The Future is Now: 1986 Mercury Sable

1980 and 1981 were terrible years at Ford – operating losses were $1.5B in 1980 and nearly $1.2B in 1981, and only International profits kept the situation from being even worse. But change was coming. In late 1979, Henry Ford II began the process of retiring and Philip Caldwell assumed the reins, ushering in a raft of new projects that would turn the company around.

In 1981, Ford had just three basic car platforms in North America – the brand new front-drive Escort, the big rear-drive Panther, and the Fox – introduced in 1978 on the Fairmont and now underpinning almost 2/3rds of the lineup.

Although the Fox was good architecture, it was far from cutting edge, and some of the newer Foxes encountered less enthusiastic receptions than the Fairmont and the 1979 Mustang – notably the 1980 T-bird and 1981 Granada, which never had the market presence of their predecessors.

Ford’s New Wave

But projects were already underway – starting with the “Aero” T-Bird/Cougar in 1983 and continuing with the Tempo/Topaz in 1984. But the biggest project, going on since late 1979, was the 1986 Taurus/Sable, which debuted in early 1985.

The Taurus and Sable were engineered and designed in entirely new ways for Ford.

Although Jack Telnack’s styling team often gets the lion’s share of credit because the shape was so different from other domestic cars of that time, the ringmaster of “Team Taurus” (originally called Project Sigma) was Lewis Veraldi, a production and design expert who’d also helped shepherd the Mk1 Fiesta to production.

Caldwell gave Veraldi considerably leeway to assemble a team and design something that would be futuristic and future-proof – a competitive, front-drive, mid-size platform that would be fresh for 10-15 years.

Veraldi’s team was a modern platform team – marketing, engineering, and production worked together as a group rather than separately in sequence. There was no “throw it over the wall” thinking.

W. Edwards Deming

The process improvements key to the Taurus/Sable being quality cars (and to Ford’s improvements generally) came from legendary process guru W. Edwards Deming, brought in to help Ford by Don Peterson and newly-appointed quality chief Larry Moore. Deming had famously introduced similar quality methods in Japan in the 1950s and 1960s; methods practiced by Ford’s Japanese rivals.

Few details were left to chance – heavy use of customer clinics informed what we’d now call the “User experience design” of the interior and the practical aspects of the car, though comments were sometimes taken with a grain of salt. Some clinics thought the cars looked too radical, which caused some consternation over time as the team could never be 100% sure if it indeed was too far out.

With European and Japanese designs trending toward the “Aero Look,” Telnack’s stylists stuck to their guns. The exterior design was mostly locked down in the summer of 1982. Ray Everts (of Ford Sierra fame) led style on the sedans, Jeff Teague (son of AMC’s Dick Teague) led style on the wagon.

Originally, the sedan had been a five-door hatch, but the hatch idea was dropped due to rigidity and NVH concerns.

The Sable would be the more unorthodox of the pair – smooth sides and a light bar front end looked futuristic. Multi-pass stampings and other forward-thinking parts were created to create unique looks for each car at low cost. You may notice that the Taurus has a crease on the side, the Sable is smooth. Similarly, the supports front the front fascia were designed with multiple anchor points for headlights and the light bar, one part at one cost, two results.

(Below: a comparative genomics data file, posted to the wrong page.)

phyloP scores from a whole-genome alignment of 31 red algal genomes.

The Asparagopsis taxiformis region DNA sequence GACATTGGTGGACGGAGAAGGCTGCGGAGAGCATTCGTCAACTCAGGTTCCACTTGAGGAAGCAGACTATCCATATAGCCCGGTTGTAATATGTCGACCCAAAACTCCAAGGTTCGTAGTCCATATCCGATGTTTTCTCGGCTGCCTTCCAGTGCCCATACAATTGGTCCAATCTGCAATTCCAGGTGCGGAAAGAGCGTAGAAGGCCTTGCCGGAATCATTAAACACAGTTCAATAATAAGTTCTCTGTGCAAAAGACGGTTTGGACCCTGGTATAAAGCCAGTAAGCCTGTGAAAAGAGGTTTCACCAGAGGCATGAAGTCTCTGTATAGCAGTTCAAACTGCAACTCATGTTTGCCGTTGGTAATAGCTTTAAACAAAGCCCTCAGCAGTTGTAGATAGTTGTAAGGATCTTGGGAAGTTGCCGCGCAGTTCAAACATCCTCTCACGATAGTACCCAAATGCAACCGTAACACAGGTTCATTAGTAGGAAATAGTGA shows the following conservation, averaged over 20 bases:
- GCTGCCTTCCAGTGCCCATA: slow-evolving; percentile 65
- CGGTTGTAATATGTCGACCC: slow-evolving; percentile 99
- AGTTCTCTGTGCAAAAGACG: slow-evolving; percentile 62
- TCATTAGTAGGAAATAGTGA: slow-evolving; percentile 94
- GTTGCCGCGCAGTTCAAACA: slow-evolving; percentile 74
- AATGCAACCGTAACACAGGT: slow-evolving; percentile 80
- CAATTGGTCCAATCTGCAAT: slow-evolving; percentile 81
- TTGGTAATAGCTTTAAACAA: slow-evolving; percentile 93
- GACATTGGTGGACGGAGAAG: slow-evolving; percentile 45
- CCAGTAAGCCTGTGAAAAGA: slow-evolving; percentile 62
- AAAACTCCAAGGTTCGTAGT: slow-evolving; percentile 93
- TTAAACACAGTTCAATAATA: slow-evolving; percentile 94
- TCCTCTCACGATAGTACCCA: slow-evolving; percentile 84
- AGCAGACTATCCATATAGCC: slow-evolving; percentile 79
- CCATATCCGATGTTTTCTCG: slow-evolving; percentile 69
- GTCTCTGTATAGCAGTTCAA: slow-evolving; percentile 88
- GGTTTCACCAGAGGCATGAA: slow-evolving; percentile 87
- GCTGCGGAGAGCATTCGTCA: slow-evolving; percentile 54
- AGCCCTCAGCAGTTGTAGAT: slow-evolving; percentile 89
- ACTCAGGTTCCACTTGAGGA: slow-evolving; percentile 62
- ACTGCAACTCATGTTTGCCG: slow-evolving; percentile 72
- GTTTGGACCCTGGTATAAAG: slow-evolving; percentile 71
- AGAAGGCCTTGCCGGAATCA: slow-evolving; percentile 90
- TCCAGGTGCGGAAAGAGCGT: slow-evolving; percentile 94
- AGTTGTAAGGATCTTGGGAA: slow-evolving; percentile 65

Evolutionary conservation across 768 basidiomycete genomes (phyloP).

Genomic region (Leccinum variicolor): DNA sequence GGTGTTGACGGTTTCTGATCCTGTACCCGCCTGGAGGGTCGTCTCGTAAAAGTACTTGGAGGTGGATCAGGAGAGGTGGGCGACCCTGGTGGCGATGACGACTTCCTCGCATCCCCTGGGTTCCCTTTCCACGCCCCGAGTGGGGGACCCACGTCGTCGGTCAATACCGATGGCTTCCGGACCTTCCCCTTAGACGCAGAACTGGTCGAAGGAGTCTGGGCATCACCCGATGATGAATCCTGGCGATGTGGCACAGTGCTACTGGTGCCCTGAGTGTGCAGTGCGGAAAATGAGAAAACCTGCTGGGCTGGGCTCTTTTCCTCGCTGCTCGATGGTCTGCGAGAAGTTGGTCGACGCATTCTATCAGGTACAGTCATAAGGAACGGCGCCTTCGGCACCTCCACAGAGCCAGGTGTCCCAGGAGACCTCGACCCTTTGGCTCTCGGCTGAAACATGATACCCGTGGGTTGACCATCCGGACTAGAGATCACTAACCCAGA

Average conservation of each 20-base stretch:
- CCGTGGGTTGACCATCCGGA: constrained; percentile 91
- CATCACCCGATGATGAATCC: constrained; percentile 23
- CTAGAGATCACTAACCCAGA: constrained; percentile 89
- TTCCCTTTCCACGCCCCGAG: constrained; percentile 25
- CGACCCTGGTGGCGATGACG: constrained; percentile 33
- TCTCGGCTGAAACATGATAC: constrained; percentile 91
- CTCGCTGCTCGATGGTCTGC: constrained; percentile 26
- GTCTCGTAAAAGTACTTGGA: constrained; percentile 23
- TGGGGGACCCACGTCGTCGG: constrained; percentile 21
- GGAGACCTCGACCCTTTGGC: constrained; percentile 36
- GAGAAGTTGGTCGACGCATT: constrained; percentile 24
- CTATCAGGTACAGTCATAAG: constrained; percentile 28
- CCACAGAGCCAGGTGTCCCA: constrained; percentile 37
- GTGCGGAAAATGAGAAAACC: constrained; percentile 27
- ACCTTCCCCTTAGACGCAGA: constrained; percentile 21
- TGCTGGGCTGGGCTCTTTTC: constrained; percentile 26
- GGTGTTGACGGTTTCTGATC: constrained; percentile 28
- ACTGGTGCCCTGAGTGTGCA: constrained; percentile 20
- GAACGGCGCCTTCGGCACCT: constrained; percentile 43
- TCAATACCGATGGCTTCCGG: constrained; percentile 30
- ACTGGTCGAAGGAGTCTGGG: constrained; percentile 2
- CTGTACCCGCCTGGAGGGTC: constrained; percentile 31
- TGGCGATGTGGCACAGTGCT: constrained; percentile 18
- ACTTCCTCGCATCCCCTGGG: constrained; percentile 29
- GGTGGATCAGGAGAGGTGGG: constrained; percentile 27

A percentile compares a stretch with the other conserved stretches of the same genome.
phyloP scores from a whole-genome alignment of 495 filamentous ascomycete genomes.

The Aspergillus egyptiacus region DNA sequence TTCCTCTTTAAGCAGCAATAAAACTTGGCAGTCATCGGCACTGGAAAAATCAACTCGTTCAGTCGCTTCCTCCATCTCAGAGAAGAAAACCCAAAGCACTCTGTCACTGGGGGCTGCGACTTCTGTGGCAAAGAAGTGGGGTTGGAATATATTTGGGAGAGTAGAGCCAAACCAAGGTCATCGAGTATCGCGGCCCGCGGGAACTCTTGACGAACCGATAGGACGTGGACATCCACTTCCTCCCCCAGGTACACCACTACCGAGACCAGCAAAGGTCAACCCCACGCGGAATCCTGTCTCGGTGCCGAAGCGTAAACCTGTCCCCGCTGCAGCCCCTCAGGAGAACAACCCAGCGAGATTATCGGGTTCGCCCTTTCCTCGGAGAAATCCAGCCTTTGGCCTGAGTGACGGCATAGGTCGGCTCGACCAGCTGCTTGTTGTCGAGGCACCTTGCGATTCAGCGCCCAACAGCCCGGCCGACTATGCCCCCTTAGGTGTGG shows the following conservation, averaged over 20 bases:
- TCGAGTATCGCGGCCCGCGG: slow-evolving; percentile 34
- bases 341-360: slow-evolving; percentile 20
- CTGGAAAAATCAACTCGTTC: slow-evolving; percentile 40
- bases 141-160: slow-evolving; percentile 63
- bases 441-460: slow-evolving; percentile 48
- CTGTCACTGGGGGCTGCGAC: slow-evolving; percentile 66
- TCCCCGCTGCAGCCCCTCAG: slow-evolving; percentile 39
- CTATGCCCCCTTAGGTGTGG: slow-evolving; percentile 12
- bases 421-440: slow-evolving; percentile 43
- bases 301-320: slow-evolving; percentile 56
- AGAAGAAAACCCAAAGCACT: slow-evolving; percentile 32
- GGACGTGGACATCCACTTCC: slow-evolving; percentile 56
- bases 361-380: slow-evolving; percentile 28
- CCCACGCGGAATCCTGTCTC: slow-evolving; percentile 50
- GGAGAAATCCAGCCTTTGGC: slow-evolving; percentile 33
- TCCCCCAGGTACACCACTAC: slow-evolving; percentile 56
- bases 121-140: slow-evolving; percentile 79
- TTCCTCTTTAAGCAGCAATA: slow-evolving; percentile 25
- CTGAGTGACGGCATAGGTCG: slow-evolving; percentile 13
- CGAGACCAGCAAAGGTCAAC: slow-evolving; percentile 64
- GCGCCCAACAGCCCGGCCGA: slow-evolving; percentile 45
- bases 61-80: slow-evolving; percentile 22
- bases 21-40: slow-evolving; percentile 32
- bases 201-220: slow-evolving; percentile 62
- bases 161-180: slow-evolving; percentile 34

Wherever possible, design and production collaborated to reduce the cost and complexity of flush glass and “aero” doors that blended into the roof – requiring tighter tolerances and more precision assembly.

Factories in Atlanta and Chicago were comprehensively modernized for better attention to quality and assembly was informed by design. Ford’s reputation for quality control had suffered mightily in the 1970s and making sure the car delivered was key to convincing customers to trust such a radical vehicle.

Not every Taurus and Sable were perfect, but quality was generally far beyond Granada/Fairmont levels of the previous decade – keeping to Edwards Deming’s methods had done a huge amount of good.

A clean-sheet V6, the Vulcan, was created just for these new cars (joined later by the HSC four and the Essex V6). The interiors, with design overseen by Mimi Vandermolen, were created around customer clinics and feedback, producing a much more ergonomic design than any recent domestic cars had enjoyed. The interior looks a little dated today, but was a totally new environment at the time.

All this new stuff – the Taurus and Sable were mostly new pieces – cost over $3.5B, an investment so large that if the cars didn’t succeed, Ford would have had to declare chapter 11.

Showtime

The Taurus & Sable debuted at a lavish party at MGM studios in January, 1985, and while radical for a domestic car, the gamble paid off. The impact was seismic and the pair generated rivers of black ink for Ford; capturing a huge amount of mid-size marketshare from GM.

This gorgeous ’86, seen at RadwoodPNW, was saved from a salvage auction and put back on the road by current caretaker.

A lower-end LS, it has a number of unusual features including a leather interior – uncommon on any Taurus/Sable – and plastic “polycast” wheels, a steel wheel made to look like an aluminum rim.

Both Taurus and Sable became common road furniture pretty quickly, which makes them seem less radical today – but in 1985, they were unlike any other U.S. Domestic cars.

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